Sugar and spice – all things nice?
We crave sugar because it gives us an instant energy high, and also because it makes many treats tasty on the tongue. More and more processed foods contain additional sugar, including soups, bread and sauces. Without realising it, we can easily exceed our daily allowance, but does it matter?
Sugar occurs naturally in milk (lactose) and fructose (fruit and honey), and we do need it for instant energy, as well as maintaining a healthy mind. However, a lot of the sugars added to foods are surplus to requirements, and can affect our health in a negative way. It can lead to weight gain, diabetes and heart disease, and even the ‘high’ we experience can leave us feeling more tired and irritable afterwards.
Firstly, it’s important to understand that, whilst our daily allowance of sugar is 120g and 90g respectively for men and women, recommendations from the World Health Organisation state that only 35g and 25g should be from ‘free’ sugars, such as those added to foods and even those occurring naturally in fruit juices and honey.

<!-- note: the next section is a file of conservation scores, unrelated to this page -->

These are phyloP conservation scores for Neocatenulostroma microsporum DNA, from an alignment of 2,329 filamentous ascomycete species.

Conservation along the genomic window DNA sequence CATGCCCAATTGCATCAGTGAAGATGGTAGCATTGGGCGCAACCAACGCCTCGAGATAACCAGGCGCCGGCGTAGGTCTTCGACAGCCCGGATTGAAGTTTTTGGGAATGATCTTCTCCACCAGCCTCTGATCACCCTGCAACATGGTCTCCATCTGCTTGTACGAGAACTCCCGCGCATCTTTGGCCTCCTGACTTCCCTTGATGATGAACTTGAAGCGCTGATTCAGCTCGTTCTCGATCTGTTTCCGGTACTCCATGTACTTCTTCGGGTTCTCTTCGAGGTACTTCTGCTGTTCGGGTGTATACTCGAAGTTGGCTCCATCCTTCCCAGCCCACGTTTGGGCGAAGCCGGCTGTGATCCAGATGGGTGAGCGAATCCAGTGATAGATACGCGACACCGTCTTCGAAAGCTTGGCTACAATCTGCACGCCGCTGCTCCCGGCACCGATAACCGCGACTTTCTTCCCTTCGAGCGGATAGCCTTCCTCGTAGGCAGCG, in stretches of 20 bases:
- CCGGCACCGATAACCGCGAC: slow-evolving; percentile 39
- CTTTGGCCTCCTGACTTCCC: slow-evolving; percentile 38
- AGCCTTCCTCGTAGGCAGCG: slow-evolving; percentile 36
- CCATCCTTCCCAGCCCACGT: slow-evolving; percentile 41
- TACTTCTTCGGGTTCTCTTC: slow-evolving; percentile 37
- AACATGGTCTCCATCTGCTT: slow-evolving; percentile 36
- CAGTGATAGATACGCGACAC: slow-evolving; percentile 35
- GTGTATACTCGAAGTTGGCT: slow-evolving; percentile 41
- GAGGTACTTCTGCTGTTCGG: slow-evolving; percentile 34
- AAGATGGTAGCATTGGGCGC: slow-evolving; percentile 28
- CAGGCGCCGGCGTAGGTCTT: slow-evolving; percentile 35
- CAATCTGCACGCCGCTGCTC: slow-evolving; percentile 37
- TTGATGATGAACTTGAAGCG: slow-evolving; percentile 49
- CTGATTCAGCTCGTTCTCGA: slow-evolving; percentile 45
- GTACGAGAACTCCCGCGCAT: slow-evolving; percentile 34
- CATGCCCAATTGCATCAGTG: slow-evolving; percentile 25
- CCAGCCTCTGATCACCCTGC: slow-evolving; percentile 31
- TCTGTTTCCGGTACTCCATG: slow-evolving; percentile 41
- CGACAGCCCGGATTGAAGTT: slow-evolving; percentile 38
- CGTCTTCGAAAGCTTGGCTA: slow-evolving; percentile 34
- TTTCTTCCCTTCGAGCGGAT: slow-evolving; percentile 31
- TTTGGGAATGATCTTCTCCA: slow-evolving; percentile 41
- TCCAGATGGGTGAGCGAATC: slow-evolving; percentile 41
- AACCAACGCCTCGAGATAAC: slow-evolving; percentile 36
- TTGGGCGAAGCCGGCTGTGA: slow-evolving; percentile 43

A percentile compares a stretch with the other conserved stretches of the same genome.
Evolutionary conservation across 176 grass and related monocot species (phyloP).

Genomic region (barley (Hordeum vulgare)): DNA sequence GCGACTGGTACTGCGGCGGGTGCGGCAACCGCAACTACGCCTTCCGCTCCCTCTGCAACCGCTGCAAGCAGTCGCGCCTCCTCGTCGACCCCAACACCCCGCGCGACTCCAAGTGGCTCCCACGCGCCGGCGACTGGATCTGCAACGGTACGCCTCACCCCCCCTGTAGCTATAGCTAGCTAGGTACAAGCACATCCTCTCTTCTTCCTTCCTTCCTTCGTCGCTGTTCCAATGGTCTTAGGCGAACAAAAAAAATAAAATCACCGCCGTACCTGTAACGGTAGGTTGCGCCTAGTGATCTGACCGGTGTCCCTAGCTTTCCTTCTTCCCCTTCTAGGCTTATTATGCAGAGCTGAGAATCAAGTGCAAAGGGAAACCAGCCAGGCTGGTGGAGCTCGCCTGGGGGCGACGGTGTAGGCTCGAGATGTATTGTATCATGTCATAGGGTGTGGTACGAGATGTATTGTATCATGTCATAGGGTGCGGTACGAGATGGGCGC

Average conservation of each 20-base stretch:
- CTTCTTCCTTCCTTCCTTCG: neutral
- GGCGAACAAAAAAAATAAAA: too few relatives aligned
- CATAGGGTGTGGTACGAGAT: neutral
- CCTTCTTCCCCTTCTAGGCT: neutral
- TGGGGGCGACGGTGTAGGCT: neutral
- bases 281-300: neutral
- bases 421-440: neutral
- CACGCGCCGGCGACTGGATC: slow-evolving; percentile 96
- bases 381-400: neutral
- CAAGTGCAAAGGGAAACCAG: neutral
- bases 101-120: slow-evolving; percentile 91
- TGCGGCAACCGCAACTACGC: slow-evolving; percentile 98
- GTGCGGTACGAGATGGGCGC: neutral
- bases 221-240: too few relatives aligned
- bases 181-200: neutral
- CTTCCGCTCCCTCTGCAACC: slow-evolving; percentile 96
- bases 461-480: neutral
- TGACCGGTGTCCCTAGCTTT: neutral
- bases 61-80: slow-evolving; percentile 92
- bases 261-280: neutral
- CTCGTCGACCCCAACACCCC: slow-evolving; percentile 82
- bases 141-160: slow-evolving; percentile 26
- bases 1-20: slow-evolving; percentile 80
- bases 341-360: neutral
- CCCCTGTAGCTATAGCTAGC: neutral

To keep your sugar intake under control:
• Always read the labels of the products you buy and learn the different ways in which sugar is branded
• Don’t be fooled by low-fat foods, as sugars are sometimes added to boost the taste
• Know your culprits, because cans of fizzy drinks contain an average of seven teaspoons of sugar
• Understand that even savoury foods contain sugar
• Look at the sugars in the carbs section of packaging labels; 5g per 100g is low, while15g per 100g is relatively high
• Gradually reduce the sugar in your tea and coffee
• Don’t drink more than one glass of pure fruit juice per day
• Switch from white, processed carbohydrates to whole grain and wholemeal versions